Saturday, December 23, 2006

Recipe: Minted Pea Soup

I think peas are very underrated vegetables. For some reason, everyone seems to shy away from them, and they're often thought to be mushy and overcooked. I've always thought peas had a geat, if subtle, flavour; and buttered peas make a delicious accompaniment to any roast.

This time though, it was not buttered peas that I was after, but a new soup. I was getting bored with the usual pumpkin and mushroom and potato soups, so I thought I'd try something new and visually exciting; and nothing could be more visually interesting than green pea soup.

But that seemed a little ordinary, till I came upon a recipe in The Cook's Companion, edited by Lorraine Turner, for minted pea soup, which seemed to add just the pique I was looking for.

Ingredients (Serves 4)
1 Tbsp butter
3 shallots, chopped
2 leeks, trimmed and finely chopped
1 potato, peeled and chopped
450g frozen peas
2 Tbsp chopped fresh mint
3½ cups vegetable stock
Fresh mint sprigs, to garnish
2 Tbsp cream or creme fraiche, to garnish

Minted Pea Soup MEP

Notes on ingredients: If you can't find shallots (and you usually can't in Singapore, you could probably just use one onion). I used one handful of mint and didn't bother to chop it, and I used chicken stock instead of vegetable stock.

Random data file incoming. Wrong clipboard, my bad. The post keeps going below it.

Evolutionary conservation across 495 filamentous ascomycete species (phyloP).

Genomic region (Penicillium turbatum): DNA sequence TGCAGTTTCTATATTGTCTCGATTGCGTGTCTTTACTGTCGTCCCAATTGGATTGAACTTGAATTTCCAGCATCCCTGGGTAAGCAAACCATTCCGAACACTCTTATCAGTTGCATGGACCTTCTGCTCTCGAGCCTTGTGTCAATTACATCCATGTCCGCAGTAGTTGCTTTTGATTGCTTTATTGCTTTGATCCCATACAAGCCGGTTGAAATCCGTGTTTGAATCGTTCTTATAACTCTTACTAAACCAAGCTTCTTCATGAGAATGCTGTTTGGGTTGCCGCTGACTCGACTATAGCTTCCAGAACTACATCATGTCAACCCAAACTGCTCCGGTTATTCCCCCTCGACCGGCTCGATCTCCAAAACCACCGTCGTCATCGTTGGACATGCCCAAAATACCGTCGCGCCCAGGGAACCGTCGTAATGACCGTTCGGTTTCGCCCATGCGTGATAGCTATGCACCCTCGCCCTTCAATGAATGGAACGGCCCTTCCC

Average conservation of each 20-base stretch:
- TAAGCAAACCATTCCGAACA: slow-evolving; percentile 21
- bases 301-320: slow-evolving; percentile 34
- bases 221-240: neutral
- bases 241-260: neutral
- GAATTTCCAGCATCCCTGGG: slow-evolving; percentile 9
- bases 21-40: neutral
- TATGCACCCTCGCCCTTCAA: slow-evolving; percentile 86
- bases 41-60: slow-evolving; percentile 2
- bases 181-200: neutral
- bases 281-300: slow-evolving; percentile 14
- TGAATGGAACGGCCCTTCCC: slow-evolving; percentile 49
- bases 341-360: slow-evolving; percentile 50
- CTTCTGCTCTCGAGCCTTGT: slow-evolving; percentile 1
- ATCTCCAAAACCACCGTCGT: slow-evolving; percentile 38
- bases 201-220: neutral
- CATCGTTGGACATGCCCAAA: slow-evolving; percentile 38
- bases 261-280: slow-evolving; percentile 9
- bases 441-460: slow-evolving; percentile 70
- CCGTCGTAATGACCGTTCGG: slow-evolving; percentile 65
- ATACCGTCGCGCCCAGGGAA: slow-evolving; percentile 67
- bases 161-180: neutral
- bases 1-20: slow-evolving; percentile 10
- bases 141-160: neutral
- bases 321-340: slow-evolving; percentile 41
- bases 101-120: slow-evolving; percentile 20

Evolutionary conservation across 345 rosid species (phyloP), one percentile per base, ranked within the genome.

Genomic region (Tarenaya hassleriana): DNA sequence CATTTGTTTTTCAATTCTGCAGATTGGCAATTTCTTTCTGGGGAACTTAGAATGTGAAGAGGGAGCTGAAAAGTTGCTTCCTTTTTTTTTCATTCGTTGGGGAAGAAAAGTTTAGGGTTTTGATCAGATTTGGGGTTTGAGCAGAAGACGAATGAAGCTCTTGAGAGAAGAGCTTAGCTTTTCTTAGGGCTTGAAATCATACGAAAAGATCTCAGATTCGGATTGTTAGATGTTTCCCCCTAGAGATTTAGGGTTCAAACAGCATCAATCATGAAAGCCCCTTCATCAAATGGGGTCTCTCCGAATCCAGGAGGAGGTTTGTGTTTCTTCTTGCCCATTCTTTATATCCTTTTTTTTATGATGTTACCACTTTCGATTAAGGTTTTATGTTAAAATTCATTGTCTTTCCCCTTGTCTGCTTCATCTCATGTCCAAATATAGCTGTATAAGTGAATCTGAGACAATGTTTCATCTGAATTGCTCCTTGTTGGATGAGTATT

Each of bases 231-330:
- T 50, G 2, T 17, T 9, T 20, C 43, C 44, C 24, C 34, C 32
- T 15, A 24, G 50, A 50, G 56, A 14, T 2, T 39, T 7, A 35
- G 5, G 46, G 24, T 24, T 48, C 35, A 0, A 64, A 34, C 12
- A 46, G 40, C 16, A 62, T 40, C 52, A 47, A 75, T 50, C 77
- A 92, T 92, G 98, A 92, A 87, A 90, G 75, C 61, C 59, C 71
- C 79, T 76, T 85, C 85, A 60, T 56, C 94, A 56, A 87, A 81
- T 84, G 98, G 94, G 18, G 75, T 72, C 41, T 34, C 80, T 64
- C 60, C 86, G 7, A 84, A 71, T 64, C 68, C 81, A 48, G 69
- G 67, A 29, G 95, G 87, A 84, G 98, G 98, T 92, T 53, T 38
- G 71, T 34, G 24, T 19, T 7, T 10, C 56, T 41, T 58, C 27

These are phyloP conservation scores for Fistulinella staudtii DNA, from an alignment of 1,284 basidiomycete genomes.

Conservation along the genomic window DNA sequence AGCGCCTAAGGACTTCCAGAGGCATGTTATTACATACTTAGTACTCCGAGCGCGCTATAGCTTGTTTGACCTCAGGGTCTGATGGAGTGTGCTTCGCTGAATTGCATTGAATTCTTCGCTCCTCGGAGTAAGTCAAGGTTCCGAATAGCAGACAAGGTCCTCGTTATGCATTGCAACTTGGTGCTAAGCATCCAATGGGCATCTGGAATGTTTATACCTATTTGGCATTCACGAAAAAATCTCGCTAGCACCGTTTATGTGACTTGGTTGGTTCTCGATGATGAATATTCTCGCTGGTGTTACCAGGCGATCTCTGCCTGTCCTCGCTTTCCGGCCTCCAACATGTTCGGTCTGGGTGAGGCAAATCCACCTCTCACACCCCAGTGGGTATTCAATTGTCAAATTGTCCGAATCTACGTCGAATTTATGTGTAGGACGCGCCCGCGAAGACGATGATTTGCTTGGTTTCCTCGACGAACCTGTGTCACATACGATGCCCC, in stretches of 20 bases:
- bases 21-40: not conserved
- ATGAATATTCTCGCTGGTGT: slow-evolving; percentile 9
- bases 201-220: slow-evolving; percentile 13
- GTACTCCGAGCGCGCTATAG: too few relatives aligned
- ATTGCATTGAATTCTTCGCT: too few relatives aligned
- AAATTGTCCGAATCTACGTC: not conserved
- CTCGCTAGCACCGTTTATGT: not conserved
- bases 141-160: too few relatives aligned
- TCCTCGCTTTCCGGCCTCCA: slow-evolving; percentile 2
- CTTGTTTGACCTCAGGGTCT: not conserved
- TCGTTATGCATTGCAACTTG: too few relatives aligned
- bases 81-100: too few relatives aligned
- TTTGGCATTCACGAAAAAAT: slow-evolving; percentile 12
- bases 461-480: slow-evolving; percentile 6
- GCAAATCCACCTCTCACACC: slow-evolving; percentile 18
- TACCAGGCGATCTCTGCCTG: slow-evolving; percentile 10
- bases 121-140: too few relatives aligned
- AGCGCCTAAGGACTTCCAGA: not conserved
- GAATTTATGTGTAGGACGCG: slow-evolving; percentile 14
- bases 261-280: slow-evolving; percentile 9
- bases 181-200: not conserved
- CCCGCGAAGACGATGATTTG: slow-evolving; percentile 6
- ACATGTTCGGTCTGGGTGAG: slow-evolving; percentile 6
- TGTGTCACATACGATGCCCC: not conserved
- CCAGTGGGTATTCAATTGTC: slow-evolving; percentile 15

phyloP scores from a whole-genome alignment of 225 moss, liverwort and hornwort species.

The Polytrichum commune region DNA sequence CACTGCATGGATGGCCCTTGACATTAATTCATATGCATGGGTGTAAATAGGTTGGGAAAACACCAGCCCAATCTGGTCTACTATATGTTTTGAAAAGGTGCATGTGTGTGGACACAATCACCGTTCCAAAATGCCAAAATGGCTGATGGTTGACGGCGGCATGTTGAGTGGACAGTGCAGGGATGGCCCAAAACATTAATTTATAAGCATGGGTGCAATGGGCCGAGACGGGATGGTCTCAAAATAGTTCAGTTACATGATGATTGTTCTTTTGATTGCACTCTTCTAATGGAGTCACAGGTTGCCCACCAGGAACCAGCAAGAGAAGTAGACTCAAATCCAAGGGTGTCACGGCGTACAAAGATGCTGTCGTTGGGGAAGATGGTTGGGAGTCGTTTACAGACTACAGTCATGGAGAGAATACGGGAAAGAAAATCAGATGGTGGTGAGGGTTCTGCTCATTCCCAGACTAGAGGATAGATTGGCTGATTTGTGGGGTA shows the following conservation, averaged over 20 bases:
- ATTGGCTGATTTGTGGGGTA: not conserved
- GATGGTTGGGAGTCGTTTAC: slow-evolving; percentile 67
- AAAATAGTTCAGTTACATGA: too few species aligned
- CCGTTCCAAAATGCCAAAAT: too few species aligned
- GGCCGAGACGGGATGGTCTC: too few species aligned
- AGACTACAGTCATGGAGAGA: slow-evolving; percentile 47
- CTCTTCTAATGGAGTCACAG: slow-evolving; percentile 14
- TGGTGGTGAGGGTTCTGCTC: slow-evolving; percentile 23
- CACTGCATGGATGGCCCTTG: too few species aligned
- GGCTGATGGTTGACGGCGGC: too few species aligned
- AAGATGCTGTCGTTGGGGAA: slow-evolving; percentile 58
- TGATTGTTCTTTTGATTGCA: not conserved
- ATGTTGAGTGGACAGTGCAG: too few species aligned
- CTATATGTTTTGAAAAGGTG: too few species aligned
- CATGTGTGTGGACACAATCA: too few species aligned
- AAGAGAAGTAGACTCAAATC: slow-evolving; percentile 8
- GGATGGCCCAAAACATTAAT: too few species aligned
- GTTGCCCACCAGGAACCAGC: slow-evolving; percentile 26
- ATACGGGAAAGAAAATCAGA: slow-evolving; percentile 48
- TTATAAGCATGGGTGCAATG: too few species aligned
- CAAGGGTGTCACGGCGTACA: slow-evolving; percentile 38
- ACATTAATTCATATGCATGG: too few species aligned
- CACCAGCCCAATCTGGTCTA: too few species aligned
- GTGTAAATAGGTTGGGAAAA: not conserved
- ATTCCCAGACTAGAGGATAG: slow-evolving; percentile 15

Melt the butter in a large pan over medium heat. Add the shallots and cook for 2 minutes. Add the leeks and cook, stirring for an additional 2 minutes. It doesn't really matter if your leeks get slightly browned, as you're not making a vichyssoise.

Leeks and potatoes

Add the potatoes and cook for, you guessed it, another two minutes.

Leeks, potatoes and peas

Add the peas to the pot.

Leeks, potatoes, peas and mint

And the mint; chopped, if you prefer.

Leeks, potatoes, peas, mint and stock

And finally add the chicken or vegetable stock. Bring to a boil, then reduce the heat, and let everything simmer, covered, for 30 minutes.


After you're done simmering, remove the pot from the heat and let it cool down. Don't worry if the peas and mint look rather discoloured; that's meant to happen.


Transfer the ingredients to a blender and blend till smooth. You should get a thick, viridian paste. Return this to the pot and dilute with water or stock until you've reached the desired consistency. Heat it up and keep hot till you're ready to serve.

Minted pea soup

Scoop the soup into bowls, dollop a teaspoon of cream or creme fraiche into the centre of the soup, and garnish with a sprig of fresh mint.

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